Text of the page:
Why We Grow in Soil
Many years ago, I discovered that introducing more plant-based recipes into my diet is what healed my health and rid me of the dreaded IBS. I deliberately sought out leafy greens and herbs grown organically in soil. This opened my eyes to the importance of what you eat really matters and where it comes from is even more important.
When I started this company, I knew right away that we would teach people to grow in living soil because of this deep connection between soil and our health. Healthy soil feeds the plants which in turn feeds us. But did you also know that there are links between our own gut health and soil health?
When we grow our own leafy greens and herbs and harvest them just before we eat them, they're as fresh as possible. The nutrition is never depleted from the leaves.
The Connection Between Soil and Our Health
Our gut health and soil health have something in common. It’s called “microbiome.”
In the simplest terms, a microbiome is a community of microorganisms, such as the good and bad bacteria that live in our guts. Our gastrointestinal tract is a microbiome. Anytime I’m prescribed an antibiotic that wipes out good and bad bacteria, my healthcare provider suggests taking probiotics to repopulate my gut with good bacteria, underscoring the importance of the good bacteria for the immune system.
Soil also has a microbiome, and research suggests that healthy soil can benefit the human microbiome.
“The soil contributes to the human gut microbiome—it was essential in the evolution of the human gut microbiome and it is a major inoculant and provider of beneficial gut microorganisms. In particular, there are functional similarities between the soil rhizosphere and the human intestine. In recent decades, however, contact with soil has largely been reduced, which together with a modern lifestyle and nutrition has led to the depletion of the gut microbiome with adverse effects to human health.” [Source1]
In a 2022 study published in PeerJ, researchers compared farms practicing regenerative farming, which focusses on healthy soil, to conventional farms to see if there was any difference in the crops’ nutritional profiles. Turns out there was!
The researchers wrote, “Despite small sample sizes, all three crop comparisons show differences in micronutrient and phytochemical concentrations that suggest soil health is an under appreciated influence on nutrient density, particularly for phytochemicals not conventionally considered nutrients but nonetheless relevant to chronic disease prevention.” [Source2]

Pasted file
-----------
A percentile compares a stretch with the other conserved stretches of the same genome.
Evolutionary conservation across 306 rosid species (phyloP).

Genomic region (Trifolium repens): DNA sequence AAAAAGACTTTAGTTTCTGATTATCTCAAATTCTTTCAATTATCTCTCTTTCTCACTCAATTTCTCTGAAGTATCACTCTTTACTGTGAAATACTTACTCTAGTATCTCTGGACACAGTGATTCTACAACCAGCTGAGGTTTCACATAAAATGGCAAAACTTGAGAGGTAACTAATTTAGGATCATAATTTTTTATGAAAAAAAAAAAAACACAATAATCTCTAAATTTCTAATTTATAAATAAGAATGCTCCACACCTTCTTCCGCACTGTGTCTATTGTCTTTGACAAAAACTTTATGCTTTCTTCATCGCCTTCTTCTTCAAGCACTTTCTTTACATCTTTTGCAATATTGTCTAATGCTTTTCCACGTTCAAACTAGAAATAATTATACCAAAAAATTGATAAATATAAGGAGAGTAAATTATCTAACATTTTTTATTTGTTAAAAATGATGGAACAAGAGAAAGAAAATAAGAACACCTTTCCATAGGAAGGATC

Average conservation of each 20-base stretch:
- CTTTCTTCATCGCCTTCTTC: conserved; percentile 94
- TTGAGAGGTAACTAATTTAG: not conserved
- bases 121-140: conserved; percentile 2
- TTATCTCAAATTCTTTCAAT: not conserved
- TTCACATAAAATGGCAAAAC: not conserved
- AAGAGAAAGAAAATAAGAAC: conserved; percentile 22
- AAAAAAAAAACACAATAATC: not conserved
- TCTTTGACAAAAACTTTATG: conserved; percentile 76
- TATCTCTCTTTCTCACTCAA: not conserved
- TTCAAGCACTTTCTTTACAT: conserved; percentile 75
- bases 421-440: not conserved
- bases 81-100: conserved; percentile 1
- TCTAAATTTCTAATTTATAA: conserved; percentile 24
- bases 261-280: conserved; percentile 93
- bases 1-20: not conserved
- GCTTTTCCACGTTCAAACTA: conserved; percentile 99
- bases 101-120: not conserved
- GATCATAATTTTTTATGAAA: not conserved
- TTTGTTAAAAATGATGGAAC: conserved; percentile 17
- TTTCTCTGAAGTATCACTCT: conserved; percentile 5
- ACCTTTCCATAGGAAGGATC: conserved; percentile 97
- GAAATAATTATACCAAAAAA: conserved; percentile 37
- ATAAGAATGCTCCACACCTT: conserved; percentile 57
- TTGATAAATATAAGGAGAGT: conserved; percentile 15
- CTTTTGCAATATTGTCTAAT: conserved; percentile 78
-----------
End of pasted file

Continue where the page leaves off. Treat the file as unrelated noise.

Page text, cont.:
Daphne Miller, a family physician, clinical professor at University of California at San Francisco, and author of “Farmacology: Total Health From the Ground Up” penned an article for The Washington Post in 2019 titled, “Uncovering how microbes in the soil influence our health and our food.”
In the fascinating piece, she wrote “Soil microbes help regulate our emotions and immune response. And they also play a key role in determining the nutrient content of our food.”
I truly believe that growing in healthy living soil is one of the best things we can do for ourselves and the planet.
Growing in Healthy Soil is Also Good for Our Planet
Producing nutritious food is a benefit to growing plants in healthy living soil. But there’s an even bigger picture. Soil stores carbon and removes CO2 from the atmosphere.
Studies show that healthy soils can offset climate change. So, when we grow fruits and vegetable in healthy soil, we’re offsetting our carbon footprint and making a difference for the planet.
Ready to Grow Lots of Healthy Food in Soil? Try the Planted Wall
So, if we've convinced you to grow food in soil, consider our Planted Wall Vertical Gardening System. It has a small footprint (21in wide x 68in tall), is moveable, and it can grow up to 36 plants! The Planted Wall is also self-fertilizing and self-watering, so there's less work on your part.
Plus, it comes paired with seedlings, fertilizer, soil amendments and, you guessed it, healthy living soil!
Blum WEH, Zechmeister-Boltenstern S, Keiblinger KM. Does Soil Contribute to the Human Gut Microbiome? Microorganisms. 2019 Aug 23;7(9):287. doi: 10.3390/microorganisms7090287. PMID: 31450753; PMCID: PMC6780873.
Montgomery DR, Biklé A, Archuleta R, Brown P, Jordan J. 2022. Soil health and nutrient density: preliminary comparison of regenerative and conventional farming. PeerJ 10:e12848
Post by Christy Ross, CEO and Founder of Planted Places